We have recently helped a number of taxpayers who have had their rental property deduction claims queried, and often disallowed, by the ATO.
The property is usually in a ‘holiday town’ and is advertised as being available for rent all year but is also occasionally used by the taxpayer and their family to stay in. The taxpayer’s use is usually only a couple of weeks each year.
The ATO argues that the taxpayer is only allowed to claim deductions for interest etc. up to an amount equal to the actual income derived. So if the property is actually only rented out for 6 weeks and derives rent of $3,000 then the ATO says the taxpayer is only allowed to claim deductions of $3,000. This is despite the fact that the property was available for rent for 50 weeks of the year (the taxpayer staying in it the other two weeks).
The ATO argues that the property was not genuinely available for rent even though it has been advertised on the internet and listed with a real estate agent. The ATO tends to rely on very old Board of Review and Administrative Appeals Tribunal cases that have different facts to support its view. But other, more recent cases, indicate that provided the property is available for rent (e.g. listed with a real estate agent for rental) then the expenses incurred can be claimed for that period as well as for the period the property was actually rented out.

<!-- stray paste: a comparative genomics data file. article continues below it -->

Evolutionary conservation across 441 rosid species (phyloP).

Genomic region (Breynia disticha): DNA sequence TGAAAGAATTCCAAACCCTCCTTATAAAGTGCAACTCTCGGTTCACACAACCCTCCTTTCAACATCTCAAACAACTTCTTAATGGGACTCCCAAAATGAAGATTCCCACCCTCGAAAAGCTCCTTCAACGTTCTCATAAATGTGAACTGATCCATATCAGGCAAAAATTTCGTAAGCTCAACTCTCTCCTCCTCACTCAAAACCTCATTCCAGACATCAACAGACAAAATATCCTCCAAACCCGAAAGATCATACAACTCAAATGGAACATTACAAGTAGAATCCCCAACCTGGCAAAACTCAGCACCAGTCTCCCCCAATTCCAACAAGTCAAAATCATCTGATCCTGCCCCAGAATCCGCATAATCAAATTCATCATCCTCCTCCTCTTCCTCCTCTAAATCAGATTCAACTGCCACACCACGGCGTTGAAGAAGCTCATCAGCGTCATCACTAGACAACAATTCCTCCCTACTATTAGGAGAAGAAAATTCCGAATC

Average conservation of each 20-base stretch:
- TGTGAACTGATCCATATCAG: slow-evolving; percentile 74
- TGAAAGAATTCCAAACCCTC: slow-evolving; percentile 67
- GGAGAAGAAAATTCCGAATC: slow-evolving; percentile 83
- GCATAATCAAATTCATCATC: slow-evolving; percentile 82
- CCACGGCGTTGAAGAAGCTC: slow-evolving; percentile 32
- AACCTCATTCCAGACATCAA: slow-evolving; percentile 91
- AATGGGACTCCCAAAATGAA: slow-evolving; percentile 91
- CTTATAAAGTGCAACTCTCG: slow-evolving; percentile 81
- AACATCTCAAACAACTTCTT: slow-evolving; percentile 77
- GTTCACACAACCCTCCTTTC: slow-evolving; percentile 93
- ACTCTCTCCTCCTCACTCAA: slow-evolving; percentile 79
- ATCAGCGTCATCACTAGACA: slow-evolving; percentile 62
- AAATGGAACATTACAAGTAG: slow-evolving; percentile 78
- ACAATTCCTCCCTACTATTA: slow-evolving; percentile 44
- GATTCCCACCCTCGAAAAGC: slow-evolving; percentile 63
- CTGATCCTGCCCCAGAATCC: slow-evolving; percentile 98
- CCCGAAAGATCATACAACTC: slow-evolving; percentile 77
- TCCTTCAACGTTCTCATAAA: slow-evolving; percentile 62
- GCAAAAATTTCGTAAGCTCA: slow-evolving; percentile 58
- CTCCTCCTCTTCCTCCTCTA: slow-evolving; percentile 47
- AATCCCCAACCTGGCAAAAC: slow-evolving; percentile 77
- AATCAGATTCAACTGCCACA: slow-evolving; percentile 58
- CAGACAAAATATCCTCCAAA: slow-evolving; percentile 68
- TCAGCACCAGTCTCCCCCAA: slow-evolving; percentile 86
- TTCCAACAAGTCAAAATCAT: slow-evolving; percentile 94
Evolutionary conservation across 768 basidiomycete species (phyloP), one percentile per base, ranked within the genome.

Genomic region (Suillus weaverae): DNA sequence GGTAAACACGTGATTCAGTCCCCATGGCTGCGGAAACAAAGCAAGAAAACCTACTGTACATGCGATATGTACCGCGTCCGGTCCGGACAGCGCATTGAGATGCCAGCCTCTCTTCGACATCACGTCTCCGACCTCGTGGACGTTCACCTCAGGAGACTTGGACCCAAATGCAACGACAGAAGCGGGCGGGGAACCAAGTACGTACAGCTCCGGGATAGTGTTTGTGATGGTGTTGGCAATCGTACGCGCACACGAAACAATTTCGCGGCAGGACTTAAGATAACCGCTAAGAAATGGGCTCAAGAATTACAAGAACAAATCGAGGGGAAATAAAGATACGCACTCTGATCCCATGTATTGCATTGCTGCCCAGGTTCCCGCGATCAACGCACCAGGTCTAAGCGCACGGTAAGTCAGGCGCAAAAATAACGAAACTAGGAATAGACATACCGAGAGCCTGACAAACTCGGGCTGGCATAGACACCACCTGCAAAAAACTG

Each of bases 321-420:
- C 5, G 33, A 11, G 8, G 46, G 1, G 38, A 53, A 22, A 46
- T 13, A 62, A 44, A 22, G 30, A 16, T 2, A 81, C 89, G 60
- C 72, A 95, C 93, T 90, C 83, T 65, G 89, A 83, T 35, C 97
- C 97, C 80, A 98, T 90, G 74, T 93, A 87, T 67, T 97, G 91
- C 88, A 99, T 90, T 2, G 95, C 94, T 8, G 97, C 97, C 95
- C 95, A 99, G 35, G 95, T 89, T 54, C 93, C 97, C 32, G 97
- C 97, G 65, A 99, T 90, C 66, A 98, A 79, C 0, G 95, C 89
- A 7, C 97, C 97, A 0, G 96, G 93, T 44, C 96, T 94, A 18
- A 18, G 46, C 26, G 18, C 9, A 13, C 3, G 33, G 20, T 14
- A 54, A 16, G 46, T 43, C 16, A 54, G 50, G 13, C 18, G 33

We believe the ATO is taking too harsher stance in these circumstances. The cases the ATO relies on arose in the pre-internet era. We reject the ATO’s view that advertising a property on the internet is not sufficient for the property to be genuinely available for rent. Hopefully there will be a test case in the near future.
If you or your clients need help in challenging the ATO’s disallowance of expenses, or in responding to the ATO’s position paper, please contact Rob Warnock or Patrick Cussen on 1300 267 529.
Below is a link to the ATO’s website page ‘Focus on holiday home rentals’